Last week on Sea Change Radio, we spoke with Stacy Mitchell, a researcher and author who believes that Walmart’s sustainability efforts over the past five or six years have only disguised, not improved the tremendous detrimental effects caused by the world’s largest retailer. This week, we hear from a business and sustainability reporter who has a different perspective on Walmart’s green campaign. Marc Gunther thinks that while Walmart still has a long way to go to become a truly responsible corporation, the company’s work in this area represents important steps in the right direction. Gunther and host Alex Wise discuss the parallels of Walmart and Apple’s supply chain troubles including slave-like labor conditions in China, and look at the Walmart situation from both a management and consumer perspective. After hearing both Stacy Mitchell last week and Marc Gunther this week, Sea Change Radio invites you to draw your own conclusions about this retail giant.
Walmart. What does the name of the world’s largest retailer evoke for you? Do you think of its reputation as a poor employer and its anti-union tactics? Do you lump it in your mind with other large corporations who worship profit at the expense of environmental and social justice? Or perhaps you’re among those who respect Walmart’s more recent initiatives to improve its environmental impact, cut back on energy use, and reduce packaging. Today on Sea Change Radio, we begin a two-part series in which we speak with two writers for whom the name Walmart evokes very different things.
This week, host Alex Wise talks with author, researcher and advocate, Stacy Mitchell who recently published a 6-part series for Grist on Walmart’s sustainability efforts. Mitchell believes that the company’s purported efforts to improve its sustainability profile are mostly window dressing, a ploy to change the media narrative of Walmart’s poor track record without actually changing its overall negative global impact. Next week we will hear a contrasting opinion from reporter Marc Gunther who’s written extensively on Walmart, as well. Gunther is more impressed by the company’s sustainability efforts, believing that the perfect should not be the enemy of the good, and that when a giant like Walmart makes moves toward environmental responsibility it is worth taking notice. But first, our discussion with Stacy Mitchell.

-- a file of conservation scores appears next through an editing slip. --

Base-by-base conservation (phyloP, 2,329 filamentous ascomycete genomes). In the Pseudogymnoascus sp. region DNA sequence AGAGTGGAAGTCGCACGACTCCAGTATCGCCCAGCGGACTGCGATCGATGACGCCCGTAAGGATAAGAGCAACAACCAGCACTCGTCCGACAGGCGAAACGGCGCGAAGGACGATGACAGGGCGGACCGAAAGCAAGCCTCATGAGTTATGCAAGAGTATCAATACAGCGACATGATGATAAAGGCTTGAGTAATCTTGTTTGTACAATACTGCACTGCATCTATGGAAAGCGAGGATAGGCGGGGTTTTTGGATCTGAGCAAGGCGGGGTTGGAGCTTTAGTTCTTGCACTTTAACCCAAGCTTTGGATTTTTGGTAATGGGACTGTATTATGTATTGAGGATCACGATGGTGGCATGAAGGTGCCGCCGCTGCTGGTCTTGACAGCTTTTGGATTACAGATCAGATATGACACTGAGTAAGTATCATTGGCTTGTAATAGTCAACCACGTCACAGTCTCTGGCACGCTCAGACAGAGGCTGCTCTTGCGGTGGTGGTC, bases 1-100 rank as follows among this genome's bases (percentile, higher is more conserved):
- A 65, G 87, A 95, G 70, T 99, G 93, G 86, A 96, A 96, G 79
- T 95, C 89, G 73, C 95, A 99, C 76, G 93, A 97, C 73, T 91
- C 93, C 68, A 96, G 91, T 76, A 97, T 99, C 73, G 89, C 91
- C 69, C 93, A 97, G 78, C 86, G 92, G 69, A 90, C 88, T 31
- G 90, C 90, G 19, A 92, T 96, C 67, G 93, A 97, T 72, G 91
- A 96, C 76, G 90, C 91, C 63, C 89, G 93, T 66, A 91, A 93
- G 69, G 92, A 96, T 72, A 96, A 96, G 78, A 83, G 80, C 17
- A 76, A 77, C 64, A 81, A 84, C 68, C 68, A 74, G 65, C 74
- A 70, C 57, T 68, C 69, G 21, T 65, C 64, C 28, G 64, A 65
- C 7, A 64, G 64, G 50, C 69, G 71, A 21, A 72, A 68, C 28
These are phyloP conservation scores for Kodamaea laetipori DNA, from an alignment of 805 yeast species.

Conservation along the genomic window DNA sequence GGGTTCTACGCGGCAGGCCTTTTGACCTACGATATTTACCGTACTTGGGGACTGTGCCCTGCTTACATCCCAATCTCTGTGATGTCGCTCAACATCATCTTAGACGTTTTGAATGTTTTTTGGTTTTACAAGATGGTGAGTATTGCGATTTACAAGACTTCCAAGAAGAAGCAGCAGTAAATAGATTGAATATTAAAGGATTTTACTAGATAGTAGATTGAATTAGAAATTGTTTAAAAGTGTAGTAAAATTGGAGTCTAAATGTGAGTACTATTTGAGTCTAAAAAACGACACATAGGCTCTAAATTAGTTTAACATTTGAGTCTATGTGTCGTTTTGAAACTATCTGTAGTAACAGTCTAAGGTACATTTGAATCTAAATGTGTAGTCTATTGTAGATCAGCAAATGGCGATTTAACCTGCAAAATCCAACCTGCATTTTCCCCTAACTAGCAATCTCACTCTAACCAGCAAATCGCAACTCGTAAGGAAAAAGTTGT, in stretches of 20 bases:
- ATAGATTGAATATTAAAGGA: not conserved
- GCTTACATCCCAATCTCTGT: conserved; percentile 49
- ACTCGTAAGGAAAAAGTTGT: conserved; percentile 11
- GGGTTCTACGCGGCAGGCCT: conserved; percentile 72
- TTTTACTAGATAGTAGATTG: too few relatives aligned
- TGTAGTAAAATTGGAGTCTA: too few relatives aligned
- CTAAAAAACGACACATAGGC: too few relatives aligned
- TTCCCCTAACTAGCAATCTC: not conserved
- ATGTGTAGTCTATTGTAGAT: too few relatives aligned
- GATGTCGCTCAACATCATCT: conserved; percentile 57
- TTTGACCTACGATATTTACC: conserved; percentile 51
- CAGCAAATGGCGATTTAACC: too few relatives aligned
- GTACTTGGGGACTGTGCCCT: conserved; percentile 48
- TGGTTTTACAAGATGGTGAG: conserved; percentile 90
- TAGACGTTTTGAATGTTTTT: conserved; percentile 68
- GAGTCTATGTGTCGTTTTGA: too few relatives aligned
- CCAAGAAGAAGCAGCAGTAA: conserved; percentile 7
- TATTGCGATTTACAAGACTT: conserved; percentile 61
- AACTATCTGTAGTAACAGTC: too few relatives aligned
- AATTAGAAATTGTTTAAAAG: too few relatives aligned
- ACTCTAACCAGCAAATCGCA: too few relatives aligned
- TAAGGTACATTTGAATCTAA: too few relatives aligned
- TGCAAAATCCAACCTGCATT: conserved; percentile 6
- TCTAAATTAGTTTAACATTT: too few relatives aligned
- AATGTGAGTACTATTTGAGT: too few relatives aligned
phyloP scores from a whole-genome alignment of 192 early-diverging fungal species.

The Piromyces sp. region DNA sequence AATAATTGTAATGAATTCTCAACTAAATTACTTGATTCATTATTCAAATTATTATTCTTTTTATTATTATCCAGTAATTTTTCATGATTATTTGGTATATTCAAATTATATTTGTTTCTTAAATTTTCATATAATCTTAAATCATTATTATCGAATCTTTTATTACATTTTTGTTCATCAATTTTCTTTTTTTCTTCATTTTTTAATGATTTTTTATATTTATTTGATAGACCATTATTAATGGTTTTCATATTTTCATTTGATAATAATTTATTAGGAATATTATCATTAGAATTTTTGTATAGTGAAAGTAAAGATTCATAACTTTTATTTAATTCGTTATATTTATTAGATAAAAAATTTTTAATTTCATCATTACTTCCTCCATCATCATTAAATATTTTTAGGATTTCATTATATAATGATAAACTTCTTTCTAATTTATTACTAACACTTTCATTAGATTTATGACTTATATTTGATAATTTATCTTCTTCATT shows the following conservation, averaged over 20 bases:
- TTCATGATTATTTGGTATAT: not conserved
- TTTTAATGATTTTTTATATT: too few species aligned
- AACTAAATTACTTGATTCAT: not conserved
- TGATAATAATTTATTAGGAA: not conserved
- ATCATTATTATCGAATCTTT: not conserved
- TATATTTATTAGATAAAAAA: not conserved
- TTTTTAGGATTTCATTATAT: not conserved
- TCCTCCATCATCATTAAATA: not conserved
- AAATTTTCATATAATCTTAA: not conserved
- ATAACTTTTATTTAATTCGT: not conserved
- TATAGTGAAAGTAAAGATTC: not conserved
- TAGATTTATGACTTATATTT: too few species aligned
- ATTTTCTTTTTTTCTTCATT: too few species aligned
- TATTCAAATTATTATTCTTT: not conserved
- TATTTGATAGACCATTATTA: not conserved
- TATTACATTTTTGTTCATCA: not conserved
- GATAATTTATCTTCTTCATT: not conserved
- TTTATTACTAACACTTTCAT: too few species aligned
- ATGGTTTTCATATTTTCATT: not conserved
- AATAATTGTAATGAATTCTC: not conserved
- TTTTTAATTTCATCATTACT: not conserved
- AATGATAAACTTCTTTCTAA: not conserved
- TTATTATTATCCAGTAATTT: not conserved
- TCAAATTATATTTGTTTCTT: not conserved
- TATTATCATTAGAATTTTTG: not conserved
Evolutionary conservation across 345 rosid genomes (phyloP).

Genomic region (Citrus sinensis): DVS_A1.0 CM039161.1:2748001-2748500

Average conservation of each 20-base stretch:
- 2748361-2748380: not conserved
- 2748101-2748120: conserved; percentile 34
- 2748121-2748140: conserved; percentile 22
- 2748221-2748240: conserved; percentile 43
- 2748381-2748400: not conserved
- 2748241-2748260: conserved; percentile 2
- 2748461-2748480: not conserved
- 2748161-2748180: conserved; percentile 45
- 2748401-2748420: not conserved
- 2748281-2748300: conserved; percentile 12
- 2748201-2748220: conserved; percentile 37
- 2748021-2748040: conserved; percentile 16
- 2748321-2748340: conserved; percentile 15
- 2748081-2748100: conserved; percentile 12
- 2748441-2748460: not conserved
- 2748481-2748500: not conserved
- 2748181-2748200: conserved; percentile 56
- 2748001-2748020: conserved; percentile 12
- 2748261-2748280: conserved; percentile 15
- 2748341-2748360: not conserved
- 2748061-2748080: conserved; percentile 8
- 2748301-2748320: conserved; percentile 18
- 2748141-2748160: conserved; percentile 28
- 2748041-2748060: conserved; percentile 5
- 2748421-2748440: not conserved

[amazon-product align=”right”]1900322412[/amazon-product]While some view the negative impacts of economics and environment as separate, Herve Kempf sees financial inequality and environmental destruction as inextricably linked. The author of [amazon-product text=”How the Rich Are Destroying the Earth” type=”text”]1900322412[/amazon-product], Kempf explains how the wealthy of the world are living unsustainable lifestyles, and everyone else is trashing the earth too trying to keep up with the rich Joneses. The solution? Move away from materialism and growth.
CWR News Analysis — The Greening of Wal-Mart?:
—CSRwire: “Wal-Mart Celebrates Thanksgiving by Sourcing Local Food, Supporting Hunger-Relief, and Buying Wind Power”
—GreenBiz: “Wal-Mart’s New CEO: What Does it Mean for Green?”
—The Green Wave Marches On: Wal-Mart in China
—Grist: “Wal-Mart Comes to the Farmers Market”
—Press Release: “Walmart Gives Consumers Opportunity To Support Local Economies Through Locally Grown Program”
—Cornucopia Institute: Wal-Mart Organics: Market Expansion or Market Delusion?
—Press Release: “Wal-Mart Makes Major Commitment to Renewable Wind Power”
—Wal-Mart Carbon Disclosure Project Response, 2007
—Lee Scott Message in Wal-Mart Sustainability Progress report, 2007
Bloomberg Columnist Jonathan Weil, the first journalist to expose Enron’s cooked books in 2001, recently criticized President-Elect Barack Obama’s appointments to the Transition Economic Advisory Board, pointing out that almost half hail from companies that fried their financial statements or fueled the market meltdown — or both. CWR Co-hosts Bill Baue and Francesca Rheannon chat with Weil about his critique.
In 2006, Corporate Watchdog Radio will focus on corporate social and environmental responsibility as it plays out in the investment marketplace. We begin the year with a wideranging review of how that theme played out in 2005. CWR reviews the mainstreaming of the socially responsible investment movement, with developments at the United Nations, Goldman Sachs, DuPont, Walmart, SRI backlash movement, body burdens of toxic chemicals, toxics in products at DuPont and other companies, climate risk, corporate governance, state pension funds and the Securities and Exchange Commission.
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